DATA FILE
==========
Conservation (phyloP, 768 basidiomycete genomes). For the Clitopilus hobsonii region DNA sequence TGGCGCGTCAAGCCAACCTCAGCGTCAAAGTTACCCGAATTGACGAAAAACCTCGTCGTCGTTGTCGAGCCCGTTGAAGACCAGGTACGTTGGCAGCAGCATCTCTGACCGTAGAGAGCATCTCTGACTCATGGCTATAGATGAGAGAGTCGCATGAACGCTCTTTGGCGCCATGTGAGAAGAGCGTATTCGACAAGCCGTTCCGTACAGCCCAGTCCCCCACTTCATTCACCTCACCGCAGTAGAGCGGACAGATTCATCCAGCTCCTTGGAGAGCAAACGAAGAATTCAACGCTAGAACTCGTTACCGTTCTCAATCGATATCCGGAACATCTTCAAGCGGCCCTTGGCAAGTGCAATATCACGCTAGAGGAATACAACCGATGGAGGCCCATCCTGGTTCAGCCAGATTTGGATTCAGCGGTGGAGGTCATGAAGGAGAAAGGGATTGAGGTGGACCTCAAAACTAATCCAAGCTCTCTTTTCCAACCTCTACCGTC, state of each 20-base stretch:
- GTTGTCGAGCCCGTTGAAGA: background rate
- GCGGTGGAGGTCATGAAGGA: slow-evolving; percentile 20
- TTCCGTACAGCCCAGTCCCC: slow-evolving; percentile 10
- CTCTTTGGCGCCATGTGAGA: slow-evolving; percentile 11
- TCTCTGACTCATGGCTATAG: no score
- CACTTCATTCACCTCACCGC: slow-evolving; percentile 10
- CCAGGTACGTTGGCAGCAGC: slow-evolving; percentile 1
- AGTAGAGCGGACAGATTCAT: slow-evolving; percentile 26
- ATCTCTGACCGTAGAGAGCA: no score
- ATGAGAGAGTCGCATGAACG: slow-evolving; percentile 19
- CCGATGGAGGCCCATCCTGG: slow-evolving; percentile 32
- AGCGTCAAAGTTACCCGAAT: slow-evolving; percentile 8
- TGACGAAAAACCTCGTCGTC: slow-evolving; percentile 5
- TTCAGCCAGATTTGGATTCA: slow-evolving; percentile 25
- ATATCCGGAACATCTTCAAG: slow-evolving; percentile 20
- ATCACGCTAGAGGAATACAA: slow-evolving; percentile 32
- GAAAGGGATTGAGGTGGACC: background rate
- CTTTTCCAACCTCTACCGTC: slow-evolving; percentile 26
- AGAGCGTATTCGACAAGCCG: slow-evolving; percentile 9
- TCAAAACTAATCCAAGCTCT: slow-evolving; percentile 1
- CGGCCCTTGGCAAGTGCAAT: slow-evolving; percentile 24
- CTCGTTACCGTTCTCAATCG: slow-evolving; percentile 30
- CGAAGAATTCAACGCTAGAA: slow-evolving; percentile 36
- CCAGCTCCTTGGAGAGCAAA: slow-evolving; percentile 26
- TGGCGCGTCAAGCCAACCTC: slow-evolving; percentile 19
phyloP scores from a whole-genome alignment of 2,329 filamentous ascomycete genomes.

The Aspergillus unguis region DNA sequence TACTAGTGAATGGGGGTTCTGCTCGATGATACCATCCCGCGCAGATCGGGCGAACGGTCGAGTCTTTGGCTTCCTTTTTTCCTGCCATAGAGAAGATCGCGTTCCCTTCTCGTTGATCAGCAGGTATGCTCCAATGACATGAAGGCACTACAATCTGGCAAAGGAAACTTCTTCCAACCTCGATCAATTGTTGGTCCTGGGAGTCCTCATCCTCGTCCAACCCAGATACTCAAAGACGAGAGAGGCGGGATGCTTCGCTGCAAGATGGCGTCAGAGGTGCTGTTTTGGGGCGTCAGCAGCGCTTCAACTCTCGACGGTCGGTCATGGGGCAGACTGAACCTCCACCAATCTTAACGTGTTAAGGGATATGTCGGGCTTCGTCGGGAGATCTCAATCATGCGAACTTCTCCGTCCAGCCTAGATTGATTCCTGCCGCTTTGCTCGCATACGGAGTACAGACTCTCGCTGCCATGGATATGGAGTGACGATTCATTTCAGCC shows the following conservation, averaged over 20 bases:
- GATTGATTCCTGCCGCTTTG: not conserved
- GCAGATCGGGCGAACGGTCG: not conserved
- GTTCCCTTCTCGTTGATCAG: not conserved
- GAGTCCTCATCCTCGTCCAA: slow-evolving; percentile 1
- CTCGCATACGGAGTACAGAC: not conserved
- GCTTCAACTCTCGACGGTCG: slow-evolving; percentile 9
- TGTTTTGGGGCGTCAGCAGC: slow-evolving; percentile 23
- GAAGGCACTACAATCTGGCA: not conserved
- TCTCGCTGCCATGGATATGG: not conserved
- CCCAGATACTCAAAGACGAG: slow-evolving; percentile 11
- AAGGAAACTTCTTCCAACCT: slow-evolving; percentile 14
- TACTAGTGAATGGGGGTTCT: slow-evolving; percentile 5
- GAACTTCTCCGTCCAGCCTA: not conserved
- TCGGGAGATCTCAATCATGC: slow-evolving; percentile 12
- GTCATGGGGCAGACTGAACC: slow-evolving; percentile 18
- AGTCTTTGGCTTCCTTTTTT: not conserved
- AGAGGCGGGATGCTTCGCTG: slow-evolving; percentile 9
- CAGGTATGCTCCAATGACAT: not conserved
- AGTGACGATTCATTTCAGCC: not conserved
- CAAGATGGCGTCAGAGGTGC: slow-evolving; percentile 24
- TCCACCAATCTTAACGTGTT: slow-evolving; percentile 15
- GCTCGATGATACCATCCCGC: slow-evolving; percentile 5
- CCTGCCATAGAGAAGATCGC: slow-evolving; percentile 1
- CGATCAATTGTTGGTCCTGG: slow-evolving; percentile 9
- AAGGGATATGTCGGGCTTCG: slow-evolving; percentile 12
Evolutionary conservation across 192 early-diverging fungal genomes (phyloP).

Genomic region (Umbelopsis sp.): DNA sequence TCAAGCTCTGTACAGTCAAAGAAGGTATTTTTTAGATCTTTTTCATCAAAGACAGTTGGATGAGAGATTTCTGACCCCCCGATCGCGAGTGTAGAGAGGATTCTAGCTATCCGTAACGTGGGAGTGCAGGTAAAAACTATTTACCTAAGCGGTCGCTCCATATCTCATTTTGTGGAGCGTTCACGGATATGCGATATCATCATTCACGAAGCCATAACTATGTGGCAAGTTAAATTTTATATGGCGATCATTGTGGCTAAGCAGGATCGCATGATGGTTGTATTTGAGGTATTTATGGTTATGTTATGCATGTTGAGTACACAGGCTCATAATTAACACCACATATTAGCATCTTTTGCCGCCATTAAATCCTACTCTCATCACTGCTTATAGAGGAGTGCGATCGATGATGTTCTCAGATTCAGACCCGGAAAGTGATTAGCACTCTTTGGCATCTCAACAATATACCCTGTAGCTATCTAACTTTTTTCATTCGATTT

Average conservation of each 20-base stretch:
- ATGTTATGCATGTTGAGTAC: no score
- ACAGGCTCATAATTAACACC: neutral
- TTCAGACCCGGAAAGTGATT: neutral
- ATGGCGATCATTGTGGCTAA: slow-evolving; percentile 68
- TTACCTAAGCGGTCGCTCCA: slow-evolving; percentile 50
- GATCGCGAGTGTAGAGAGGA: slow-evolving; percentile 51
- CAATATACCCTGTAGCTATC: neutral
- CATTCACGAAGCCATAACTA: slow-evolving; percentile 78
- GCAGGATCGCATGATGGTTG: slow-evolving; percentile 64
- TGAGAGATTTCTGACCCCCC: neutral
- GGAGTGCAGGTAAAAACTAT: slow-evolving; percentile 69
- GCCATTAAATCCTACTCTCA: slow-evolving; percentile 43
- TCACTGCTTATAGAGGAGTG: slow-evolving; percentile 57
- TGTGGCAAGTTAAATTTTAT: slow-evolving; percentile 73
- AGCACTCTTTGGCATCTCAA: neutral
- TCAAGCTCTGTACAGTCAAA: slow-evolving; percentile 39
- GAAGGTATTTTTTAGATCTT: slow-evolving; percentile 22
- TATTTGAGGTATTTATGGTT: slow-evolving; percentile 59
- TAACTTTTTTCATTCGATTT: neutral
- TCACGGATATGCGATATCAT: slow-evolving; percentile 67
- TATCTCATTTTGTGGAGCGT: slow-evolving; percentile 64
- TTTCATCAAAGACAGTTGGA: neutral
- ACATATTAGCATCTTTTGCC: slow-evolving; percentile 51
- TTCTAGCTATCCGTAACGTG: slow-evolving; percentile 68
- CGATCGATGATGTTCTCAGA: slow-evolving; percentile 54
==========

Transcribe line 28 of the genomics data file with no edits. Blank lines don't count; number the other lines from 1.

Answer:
The Aspergillus unguis region DNA sequence TACTAGTGAATGGGGGTTCTGCTCGATGATACCATCCCGCGCAGATCGGGCGAACGGTCGAGTCTTTGGCTTCCTTTTTTCCTGCCATAGAGAAGATCGCGTTCCCTTCTCGTTGATCAGCAGGTATGCTCCAATGACATGAAGGCACTACAATCTGGCAAAGGAAACTTCTTCCAACCTCGATCAATTGTTGGTCCTGGGAGTCCTCATCCTCGTCCAACCCAGATACTCAAAGACGAGAGAGGCGGGATGCTTCGCTGCAAGATGGCGTCAGAGGTGCTGTTTTGGGGCGTCAGCAGCGCTTCAACTCTCGACGGTCGGTCATGGGGCAGACTGAACCTCCACCAATCTTAACGTGTTAAGGGATATGTCGGGCTTCGTCGGGAGATCTCAATCATGCGAACTTCTCCGTCCAGCCTAGATTGATTCCTGCCGCTTTGCTCGCATACGGAGTACAGACTCTCGCTGCCATGGATATGGAGTGACGATTCATTTCAGCC shows the following conservation, averaged over 20 bases: